Bank crackdown on its way

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Indy Politics

The Government will introduce tougher new standards for credit cards and encourage more complaints against financial groups, it announced today.

The Government will introduce tougher new standards for credit cards and encourage more complaints against financial groups, it announced today.

The moves are part of its response to the Cruickshank Report into UK banking, which said banks were overcharging their customers by up to £5 billion a year. It called for an end to the near monopoly of personal and small business banking currently enjoyed by the big four banks.

The report also called for more competition all round and better provision of banking services to all personal customers - especially the three million people who did not have access to them at all.

The Government has now responded by announcing it will:

? Set out CAT standards on charges, access and terms for credit cards, together with a call for disclosure of key terms and conditions;

? Consult on extending CAT standards to other financial services products;

? Review self-regulatory systems, such as the Banking Code, to make sure they deliver benefits to consumers;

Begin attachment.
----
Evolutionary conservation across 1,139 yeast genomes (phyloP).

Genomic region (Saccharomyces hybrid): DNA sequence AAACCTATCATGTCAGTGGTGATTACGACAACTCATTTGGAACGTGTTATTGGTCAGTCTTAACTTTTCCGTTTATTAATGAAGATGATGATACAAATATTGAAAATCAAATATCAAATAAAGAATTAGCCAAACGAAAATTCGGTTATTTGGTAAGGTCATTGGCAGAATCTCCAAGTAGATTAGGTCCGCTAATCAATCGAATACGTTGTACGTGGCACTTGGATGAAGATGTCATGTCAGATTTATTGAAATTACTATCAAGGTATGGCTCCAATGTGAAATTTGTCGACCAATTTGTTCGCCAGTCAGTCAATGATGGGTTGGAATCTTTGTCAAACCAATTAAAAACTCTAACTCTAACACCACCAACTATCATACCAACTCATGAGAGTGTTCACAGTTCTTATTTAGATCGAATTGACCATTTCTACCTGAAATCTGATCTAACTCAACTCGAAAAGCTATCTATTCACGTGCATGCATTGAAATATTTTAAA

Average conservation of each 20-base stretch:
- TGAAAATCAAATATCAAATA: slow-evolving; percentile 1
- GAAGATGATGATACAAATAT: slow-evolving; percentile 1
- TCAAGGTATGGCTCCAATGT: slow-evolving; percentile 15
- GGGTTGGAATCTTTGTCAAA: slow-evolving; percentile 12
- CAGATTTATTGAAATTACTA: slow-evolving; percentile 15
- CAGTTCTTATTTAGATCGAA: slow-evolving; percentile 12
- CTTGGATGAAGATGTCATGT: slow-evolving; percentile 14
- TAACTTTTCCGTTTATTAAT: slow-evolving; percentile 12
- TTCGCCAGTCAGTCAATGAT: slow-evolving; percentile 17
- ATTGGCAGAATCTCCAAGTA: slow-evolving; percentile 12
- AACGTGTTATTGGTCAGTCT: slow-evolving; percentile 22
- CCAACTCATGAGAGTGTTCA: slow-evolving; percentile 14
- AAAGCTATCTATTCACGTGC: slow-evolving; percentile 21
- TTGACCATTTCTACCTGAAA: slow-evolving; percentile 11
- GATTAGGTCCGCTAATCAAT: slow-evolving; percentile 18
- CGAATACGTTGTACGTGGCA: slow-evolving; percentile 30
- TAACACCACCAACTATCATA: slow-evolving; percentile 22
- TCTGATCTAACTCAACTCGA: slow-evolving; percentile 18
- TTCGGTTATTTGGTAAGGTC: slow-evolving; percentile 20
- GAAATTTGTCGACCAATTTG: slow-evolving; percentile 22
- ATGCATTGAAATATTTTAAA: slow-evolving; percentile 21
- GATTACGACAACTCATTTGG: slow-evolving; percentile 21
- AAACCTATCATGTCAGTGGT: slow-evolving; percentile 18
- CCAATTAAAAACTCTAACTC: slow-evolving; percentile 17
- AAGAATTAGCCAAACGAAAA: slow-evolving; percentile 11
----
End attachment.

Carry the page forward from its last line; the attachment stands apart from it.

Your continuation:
? Encourage comparative tables of banking products and complaints against financial services firms.

The Government has already referred the issue of small business banking to the Competition Commission and the major high street banks have already bowed to public pressure and agreed that from January 1 they will abolish charges for customers using their cash machines - a practice which was strongly criticised in the Cruickshank Report.

The Government said it was working on setting up a so-called "payments regulator" to open up bank networks, such as cash machine services, to additional competitors and make sure access to those networks was not too expensive.

It also wanted to ensure that consumers and financial service providers benefited from the opportunities presented by e-commerce.

In addition, it planned to review its money laundering regulations to make sure they were not excessive and did not hamper competition.

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